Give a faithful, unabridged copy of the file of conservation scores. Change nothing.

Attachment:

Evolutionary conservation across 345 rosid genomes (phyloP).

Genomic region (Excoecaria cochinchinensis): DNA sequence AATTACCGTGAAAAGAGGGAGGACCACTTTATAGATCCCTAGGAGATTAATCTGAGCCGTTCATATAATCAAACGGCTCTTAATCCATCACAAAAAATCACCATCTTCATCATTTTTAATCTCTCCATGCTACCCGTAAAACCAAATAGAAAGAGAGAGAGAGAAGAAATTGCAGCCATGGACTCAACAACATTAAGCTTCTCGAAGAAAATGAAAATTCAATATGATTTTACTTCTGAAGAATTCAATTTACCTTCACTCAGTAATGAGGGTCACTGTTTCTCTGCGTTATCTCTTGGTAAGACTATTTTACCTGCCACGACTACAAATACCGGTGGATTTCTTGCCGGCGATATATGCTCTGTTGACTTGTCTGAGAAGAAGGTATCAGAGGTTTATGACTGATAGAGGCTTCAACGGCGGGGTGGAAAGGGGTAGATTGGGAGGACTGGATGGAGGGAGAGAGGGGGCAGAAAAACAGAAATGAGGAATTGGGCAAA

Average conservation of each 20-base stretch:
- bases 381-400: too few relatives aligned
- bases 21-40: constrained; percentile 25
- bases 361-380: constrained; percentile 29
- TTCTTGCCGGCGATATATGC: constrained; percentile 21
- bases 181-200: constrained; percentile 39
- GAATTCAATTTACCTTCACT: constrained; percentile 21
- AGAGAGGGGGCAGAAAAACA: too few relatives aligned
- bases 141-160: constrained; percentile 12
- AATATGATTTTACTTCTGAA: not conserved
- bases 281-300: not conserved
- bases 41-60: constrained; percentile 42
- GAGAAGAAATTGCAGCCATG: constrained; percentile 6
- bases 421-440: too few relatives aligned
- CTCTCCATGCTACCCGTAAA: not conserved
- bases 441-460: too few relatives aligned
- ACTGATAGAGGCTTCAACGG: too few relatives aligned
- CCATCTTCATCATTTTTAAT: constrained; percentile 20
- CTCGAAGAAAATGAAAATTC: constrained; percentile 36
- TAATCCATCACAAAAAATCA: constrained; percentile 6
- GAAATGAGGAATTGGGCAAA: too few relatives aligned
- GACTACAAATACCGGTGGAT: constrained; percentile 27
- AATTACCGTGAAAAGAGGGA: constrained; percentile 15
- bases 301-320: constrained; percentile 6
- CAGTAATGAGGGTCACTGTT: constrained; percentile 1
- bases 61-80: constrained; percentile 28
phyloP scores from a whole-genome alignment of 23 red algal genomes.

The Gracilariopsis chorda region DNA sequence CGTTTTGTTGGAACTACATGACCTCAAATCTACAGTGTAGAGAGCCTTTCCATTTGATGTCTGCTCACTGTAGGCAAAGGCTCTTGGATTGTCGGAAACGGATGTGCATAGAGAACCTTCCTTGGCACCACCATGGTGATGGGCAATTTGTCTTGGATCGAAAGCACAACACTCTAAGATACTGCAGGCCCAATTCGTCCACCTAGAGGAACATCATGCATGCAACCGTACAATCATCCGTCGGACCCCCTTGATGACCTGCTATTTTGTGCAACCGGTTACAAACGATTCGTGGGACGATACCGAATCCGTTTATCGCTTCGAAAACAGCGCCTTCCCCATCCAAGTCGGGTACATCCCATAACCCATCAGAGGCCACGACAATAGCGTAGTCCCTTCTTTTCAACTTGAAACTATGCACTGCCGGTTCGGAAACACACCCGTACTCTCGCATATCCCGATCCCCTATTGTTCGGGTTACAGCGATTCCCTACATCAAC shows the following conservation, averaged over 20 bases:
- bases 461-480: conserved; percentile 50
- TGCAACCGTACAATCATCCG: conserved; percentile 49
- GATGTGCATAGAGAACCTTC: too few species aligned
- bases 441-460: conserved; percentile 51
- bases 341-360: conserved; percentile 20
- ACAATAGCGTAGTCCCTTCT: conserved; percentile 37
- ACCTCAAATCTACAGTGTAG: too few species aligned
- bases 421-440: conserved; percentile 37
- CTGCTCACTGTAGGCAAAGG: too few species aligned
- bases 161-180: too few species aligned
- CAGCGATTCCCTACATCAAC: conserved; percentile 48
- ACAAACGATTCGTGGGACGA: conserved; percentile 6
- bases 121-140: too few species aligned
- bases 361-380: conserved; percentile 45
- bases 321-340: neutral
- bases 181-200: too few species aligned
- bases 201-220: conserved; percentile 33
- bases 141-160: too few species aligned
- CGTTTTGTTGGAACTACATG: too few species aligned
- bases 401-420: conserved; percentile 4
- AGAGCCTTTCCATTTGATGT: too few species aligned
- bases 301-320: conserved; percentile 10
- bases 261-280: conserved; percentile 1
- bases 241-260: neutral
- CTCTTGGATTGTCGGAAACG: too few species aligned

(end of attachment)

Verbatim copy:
Evolutionary conservation across 345 rosid genomes (phyloP).

Genomic region (Excoecaria cochinchinensis): DNA sequence AATTACCGTGAAAAGAGGGAGGACCACTTTATAGATCCCTAGGAGATTAATCTGAGCCGTTCATATAATCAAACGGCTCTTAATCCATCACAAAAAATCACCATCTTCATCATTTTTAATCTCTCCATGCTACCCGTAAAACCAAATAGAAAGAGAGAGAGAGAAGAAATTGCAGCCATGGACTCAACAACATTAAGCTTCTCGAAGAAAATGAAAATTCAATATGATTTTACTTCTGAAGAATTCAATTTACCTTCACTCAGTAATGAGGGTCACTGTTTCTCTGCGTTATCTCTTGGTAAGACTATTTTACCTGCCACGACTACAAATACCGGTGGATTTCTTGCCGGCGATATATGCTCTGTTGACTTGTCTGAGAAGAAGGTATCAGAGGTTTATGACTGATAGAGGCTTCAACGGCGGGGTGGAAAGGGGTAGATTGGGAGGACTGGATGGAGGGAGAGAGGGGGCAGAAAAACAGAAATGAGGAATTGGGCAAA

Average conservation of each 20-base stretch:
- bases 381-400: too few relatives aligned
- bases 21-40: constrained; percentile 25
- bases 361-380: constrained; percentile 29
- TTCTTGCCGGCGATATATGC: constrained; percentile 21
- bases 181-200: constrained; percentile 39
- GAATTCAATTTACCTTCACT: constrained; percentile 21
- AGAGAGGGGGCAGAAAAACA: too few relatives aligned
- bases 141-160: constrained; percentile 12
- AATATGATTTTACTTCTGAA: not conserved
- bases 281-300: not conserved
- bases 41-60: constrained; percentile 42
- GAGAAGAAATTGCAGCCATG: constrained; percentile 6
- bases 421-440: too few relatives aligned
- CTCTCCATGCTACCCGTAAA: not conserved
- bases 441-460: too few relatives aligned
- ACTGATAGAGGCTTCAACGG: too few relatives aligned
- CCATCTTCATCATTTTTAAT: constrained; percentile 20
- CTCGAAGAAAATGAAAATTC: constrained; percentile 36
- TAATCCATCACAAAAAATCA: constrained; percentile 6
- GAAATGAGGAATTGGGCAAA: too few relatives aligned
- GACTACAAATACCGGTGGAT: constrained; percentile 27
- AATTACCGTGAAAAGAGGGA: constrained; percentile 15
- bases 301-320: constrained; percentile 6
- CAGTAATGAGGGTCACTGTT: constrained; percentile 1
- bases 61-80: constrained; percentile 28
phyloP scores from a whole-genome alignment of 23 red algal genomes.

The Gracilariopsis chorda region DNA sequence CGTTTTGTTGGAACTACATGACCTCAAATCTACAGTGTAGAGAGCCTTTCCATTTGATGTCTGCTCACTGTAGGCAAAGGCTCTTGGATTGTCGGAAACGGATGTGCATAGAGAACCTTCCTTGGCACCACCATGGTGATGGGCAATTTGTCTTGGATCGAAAGCACAACACTCTAAGATACTGCAGGCCCAATTCGTCCACCTAGAGGAACATCATGCATGCAACCGTACAATCATCCGTCGGACCCCCTTGATGACCTGCTATTTTGTGCAACCGGTTACAAACGATTCGTGGGACGATACCGAATCCGTTTATCGCTTCGAAAACAGCGCCTTCCCCATCCAAGTCGGGTACATCCCATAACCCATCAGAGGCCACGACAATAGCGTAGTCCCTTCTTTTCAACTTGAAACTATGCACTGCCGGTTCGGAAACACACCCGTACTCTCGCATATCCCGATCCCCTATTGTTCGGGTTACAGCGATTCCCTACATCAAC shows the following conservation, averaged over 20 bases:
- bases 461-480: conserved; percentile 50
- TGCAACCGTACAATCATCCG: conserved; percentile 49
- GATGTGCATAGAGAACCTTC: too few species aligned
- bases 441-460: conserved; percentile 51
- bases 341-360: conserved; percentile 20
- ACAATAGCGTAGTCCCTTCT: conserved; percentile 37
- ACCTCAAATCTACAGTGTAG: too few species aligned
- bases 421-440: conserved; percentile 37
- CTGCTCACTGTAGGCAAAGG: too few species aligned
- bases 161-180: too few species aligned
- CAGCGATTCCCTACATCAAC: conserved; percentile 48
- ACAAACGATTCGTGGGACGA: conserved; percentile 6
- bases 121-140: too few species aligned
- bases 361-380: conserved; percentile 45
- bases 321-340: neutral
- bases 181-200: too few species aligned
- bases 201-220: conserved; percentile 33
- bases 141-160: too few species aligned
- CGTTTTGTTGGAACTACATG: too few species aligned
- bases 401-420: conserved; percentile 4
- AGAGCCTTTCCATTTGATGT: too few species aligned
- bases 301-320: conserved; percentile 10
- bases 261-280: conserved; percentile 1
- bases 241-260: neutral
- CTCTTGGATTGTCGGAAACG: too few species aligned